Two gravediggers (called clowns) discuss the burial for which they are digging. An inquest has declared the corpse fit for Christian burial. The First Gravedigger argues that the dead woman deserves no such indulgence, because she drowned herself and is not worthy of salvation. The other gravedigger explains, using misplaced words (malapropisms) and incorrect syntax, that she deserves defending. He reasons that her gentlewoman's rank should earn her a Christian burial. Their dialogue, played for humor, invokes references to the Bible and to the art of gallows-making, where builders build a frame that outlives its tenants. While the Second Gravedigger goes to fetch some liquor, ">Hamlet and ">Horatio enter and question the First Gravedigger.
The gravedigger and Hamlet engage in a witty game of "chop-logic" — repartée composed of a series of questions and answers. The gravedigger tells Hamlet that he has been digging graves since the day Old King Hamlet defeated Old King Fortinbras, the very birthday of Prince Hamlet — "he that's mad, and sent to England" — thirty years ago.
Hamlet drives the comic dialectic (a dialectic is a method of examining an idea in which every question posed poses a new question). He mulls again over the nature of life and death, and the great chasm between the two states. He tosses skulls and parries with the possibilities of what each may have been in life. He asks the gravedigger whose grave he is in, and the gravedigger plays with puns, finally asserting that the grave is one who was a woman. Hamlet has no idea to whom the grave belongs.
When Hamlet finds a particular skull, he asks the gravedigger whose it might be. The gravedigger tells him the skull belonged to Yorick, the King's jester. "I knew him, Horatio, a fellow of infinite jest, of most excellent fancy." He dwells on the subject of death and the fact that all men are worm's meat, that all that lives will one day die, and that no rank or money can change the equality of death. Death transforms even great kings like Alexander into trivial objects.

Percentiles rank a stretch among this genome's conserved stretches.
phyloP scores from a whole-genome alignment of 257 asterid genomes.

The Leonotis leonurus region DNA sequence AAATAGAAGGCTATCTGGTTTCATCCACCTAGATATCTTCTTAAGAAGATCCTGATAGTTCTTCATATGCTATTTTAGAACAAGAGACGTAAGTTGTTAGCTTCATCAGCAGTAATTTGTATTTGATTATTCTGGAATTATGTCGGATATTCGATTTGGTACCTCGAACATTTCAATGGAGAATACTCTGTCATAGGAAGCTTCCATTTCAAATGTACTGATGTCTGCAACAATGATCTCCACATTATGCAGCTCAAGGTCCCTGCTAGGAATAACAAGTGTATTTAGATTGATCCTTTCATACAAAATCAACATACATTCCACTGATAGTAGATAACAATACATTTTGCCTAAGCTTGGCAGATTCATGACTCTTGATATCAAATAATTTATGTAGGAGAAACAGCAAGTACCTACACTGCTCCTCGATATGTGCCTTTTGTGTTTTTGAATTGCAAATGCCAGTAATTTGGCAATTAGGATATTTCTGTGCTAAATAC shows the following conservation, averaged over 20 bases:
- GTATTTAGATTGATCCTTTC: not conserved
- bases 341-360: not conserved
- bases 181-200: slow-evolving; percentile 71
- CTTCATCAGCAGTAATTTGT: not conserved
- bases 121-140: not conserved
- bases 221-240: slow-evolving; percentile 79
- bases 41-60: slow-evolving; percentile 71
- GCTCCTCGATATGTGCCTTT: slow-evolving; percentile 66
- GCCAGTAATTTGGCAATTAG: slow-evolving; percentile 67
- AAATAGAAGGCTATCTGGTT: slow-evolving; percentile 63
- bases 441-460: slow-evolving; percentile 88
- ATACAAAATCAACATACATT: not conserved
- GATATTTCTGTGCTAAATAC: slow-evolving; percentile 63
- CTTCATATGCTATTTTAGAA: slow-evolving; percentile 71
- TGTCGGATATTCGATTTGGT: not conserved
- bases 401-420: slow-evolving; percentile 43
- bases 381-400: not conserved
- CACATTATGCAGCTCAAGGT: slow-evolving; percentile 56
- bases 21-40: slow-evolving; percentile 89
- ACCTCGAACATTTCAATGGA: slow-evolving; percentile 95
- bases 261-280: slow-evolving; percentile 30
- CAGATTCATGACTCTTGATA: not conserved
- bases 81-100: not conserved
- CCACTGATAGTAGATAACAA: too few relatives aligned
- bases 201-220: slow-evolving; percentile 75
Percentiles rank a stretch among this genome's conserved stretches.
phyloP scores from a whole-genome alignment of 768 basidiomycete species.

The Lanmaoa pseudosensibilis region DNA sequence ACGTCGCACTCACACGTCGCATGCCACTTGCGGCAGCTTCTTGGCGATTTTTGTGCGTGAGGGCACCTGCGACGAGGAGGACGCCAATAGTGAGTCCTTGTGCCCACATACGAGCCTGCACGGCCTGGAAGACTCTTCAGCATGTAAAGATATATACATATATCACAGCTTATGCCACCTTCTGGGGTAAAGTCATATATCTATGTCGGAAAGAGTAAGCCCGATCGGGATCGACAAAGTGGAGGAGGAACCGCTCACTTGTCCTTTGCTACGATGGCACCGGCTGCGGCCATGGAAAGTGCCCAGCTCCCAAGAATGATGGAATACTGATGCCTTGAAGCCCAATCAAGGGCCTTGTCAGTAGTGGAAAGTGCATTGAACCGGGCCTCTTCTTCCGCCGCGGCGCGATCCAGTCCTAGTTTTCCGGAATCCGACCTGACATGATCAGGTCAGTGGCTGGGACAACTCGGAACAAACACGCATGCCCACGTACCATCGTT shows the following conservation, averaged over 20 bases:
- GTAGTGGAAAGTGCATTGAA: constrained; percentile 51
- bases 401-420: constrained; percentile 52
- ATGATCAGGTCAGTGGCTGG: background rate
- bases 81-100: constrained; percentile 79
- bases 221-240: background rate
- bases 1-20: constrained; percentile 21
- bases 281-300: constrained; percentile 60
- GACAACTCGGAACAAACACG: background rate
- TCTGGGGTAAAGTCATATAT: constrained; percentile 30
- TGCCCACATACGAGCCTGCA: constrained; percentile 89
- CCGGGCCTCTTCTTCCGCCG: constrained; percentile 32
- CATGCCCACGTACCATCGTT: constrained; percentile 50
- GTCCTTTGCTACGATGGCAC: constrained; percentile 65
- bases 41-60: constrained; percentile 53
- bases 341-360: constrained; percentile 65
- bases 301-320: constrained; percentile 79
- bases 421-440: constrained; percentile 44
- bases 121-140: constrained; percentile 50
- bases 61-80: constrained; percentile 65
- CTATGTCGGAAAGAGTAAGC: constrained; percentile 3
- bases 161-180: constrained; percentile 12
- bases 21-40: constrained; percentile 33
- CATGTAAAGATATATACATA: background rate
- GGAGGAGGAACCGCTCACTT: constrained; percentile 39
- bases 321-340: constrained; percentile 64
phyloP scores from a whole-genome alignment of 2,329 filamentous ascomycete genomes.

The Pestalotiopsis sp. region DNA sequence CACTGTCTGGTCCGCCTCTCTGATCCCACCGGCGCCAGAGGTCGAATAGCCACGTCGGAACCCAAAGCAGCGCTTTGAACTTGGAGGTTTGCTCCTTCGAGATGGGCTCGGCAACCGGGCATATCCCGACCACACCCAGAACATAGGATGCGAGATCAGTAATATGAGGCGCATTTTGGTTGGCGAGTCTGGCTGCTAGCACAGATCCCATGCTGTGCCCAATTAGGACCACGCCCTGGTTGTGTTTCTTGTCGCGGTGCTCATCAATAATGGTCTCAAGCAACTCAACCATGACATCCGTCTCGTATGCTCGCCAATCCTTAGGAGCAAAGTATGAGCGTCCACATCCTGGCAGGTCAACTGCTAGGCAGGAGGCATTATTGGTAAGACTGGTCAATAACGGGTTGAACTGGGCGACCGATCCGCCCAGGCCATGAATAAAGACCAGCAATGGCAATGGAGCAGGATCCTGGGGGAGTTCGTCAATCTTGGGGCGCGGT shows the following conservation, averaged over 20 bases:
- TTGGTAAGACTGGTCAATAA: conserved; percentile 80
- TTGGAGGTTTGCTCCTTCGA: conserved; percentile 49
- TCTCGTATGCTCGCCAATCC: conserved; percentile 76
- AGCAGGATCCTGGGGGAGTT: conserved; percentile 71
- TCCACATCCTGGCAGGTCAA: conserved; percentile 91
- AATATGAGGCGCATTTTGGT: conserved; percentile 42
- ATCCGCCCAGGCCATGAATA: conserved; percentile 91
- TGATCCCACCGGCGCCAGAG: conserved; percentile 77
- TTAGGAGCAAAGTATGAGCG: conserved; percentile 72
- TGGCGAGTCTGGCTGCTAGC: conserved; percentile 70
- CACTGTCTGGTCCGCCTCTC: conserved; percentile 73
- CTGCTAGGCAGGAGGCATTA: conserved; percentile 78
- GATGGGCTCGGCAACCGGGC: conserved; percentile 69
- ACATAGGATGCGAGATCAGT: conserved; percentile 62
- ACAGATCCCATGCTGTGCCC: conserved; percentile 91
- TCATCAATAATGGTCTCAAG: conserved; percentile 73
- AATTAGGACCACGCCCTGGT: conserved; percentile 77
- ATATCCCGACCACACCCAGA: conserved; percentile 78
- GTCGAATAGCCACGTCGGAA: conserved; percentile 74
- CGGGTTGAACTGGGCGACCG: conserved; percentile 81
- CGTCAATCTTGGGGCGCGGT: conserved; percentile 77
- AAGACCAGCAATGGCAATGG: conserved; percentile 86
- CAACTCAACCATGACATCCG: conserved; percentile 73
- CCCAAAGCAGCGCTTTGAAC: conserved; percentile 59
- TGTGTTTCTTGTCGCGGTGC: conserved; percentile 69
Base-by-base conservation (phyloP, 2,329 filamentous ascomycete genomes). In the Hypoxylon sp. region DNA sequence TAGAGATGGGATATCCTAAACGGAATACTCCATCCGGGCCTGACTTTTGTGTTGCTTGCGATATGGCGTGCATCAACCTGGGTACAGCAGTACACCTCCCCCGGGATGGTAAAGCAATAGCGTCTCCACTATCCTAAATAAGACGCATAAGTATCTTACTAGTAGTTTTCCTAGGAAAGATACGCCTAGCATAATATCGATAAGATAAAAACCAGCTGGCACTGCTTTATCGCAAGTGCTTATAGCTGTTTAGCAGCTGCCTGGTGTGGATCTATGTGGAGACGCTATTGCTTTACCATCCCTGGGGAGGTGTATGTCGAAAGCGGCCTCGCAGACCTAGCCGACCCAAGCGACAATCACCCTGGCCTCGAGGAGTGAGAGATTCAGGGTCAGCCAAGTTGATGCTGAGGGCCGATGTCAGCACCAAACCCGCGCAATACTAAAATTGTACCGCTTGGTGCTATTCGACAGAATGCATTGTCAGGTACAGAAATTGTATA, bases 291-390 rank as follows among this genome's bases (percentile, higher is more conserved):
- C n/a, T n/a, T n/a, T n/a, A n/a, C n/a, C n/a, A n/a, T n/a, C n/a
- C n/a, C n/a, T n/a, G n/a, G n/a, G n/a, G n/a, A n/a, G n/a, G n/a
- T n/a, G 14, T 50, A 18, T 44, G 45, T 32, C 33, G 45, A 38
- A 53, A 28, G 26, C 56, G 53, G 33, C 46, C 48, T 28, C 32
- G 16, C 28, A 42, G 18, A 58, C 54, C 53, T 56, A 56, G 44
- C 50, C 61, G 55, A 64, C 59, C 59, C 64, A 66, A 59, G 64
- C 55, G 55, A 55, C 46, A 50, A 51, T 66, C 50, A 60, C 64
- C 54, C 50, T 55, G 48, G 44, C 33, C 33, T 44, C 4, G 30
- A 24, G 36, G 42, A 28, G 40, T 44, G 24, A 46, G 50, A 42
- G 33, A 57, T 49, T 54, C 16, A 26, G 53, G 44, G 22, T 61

Hamlet and Horatio then observe that the Queen, King, and ">Laertes arrive among a group of mourners escorting a coffin. He asks whose coffin they're following, and hides with Horatio to listen in to what's happening. He notes that the funeral is not a full Christian rite but that the body is being interred in sacred ground.
Laertes argues with the priest over Ophelia's burial. Claudius' command at inquest, he argues, should grant her all the rites of a Christian burial. The priest refuses, saying that, because she committed suicide, he must deny Ophelia the requiem mass and other trappings of a Christian burial, even though Ophelia will be buried on sacred ground. Laertes insults the priest.
When Ophelia's body is placed into the grave, Hamlet watches the Queen strew the coffin with flowers. "Sweets to the sweet," she says; "I hoped thou shouldst have been my Hamlet's wife." Hamlet now realizes that it is Ophelia who lies dead in the casket, and he attacks Laertes, who has just cursed Hamlet and thrown himself into the grave. Hamlet and Laertes argue over who loved Ophelia best. Laertes tries to strangle Hamlet, but attendants separate them.
Gertrude decries her son's madness. Claudius asks Horatio to look after Hamlet and promises Laertes immediate satisfaction. He instructs Gertrude to have her son watched, implying that another death will serve as Ophelia's memorial.
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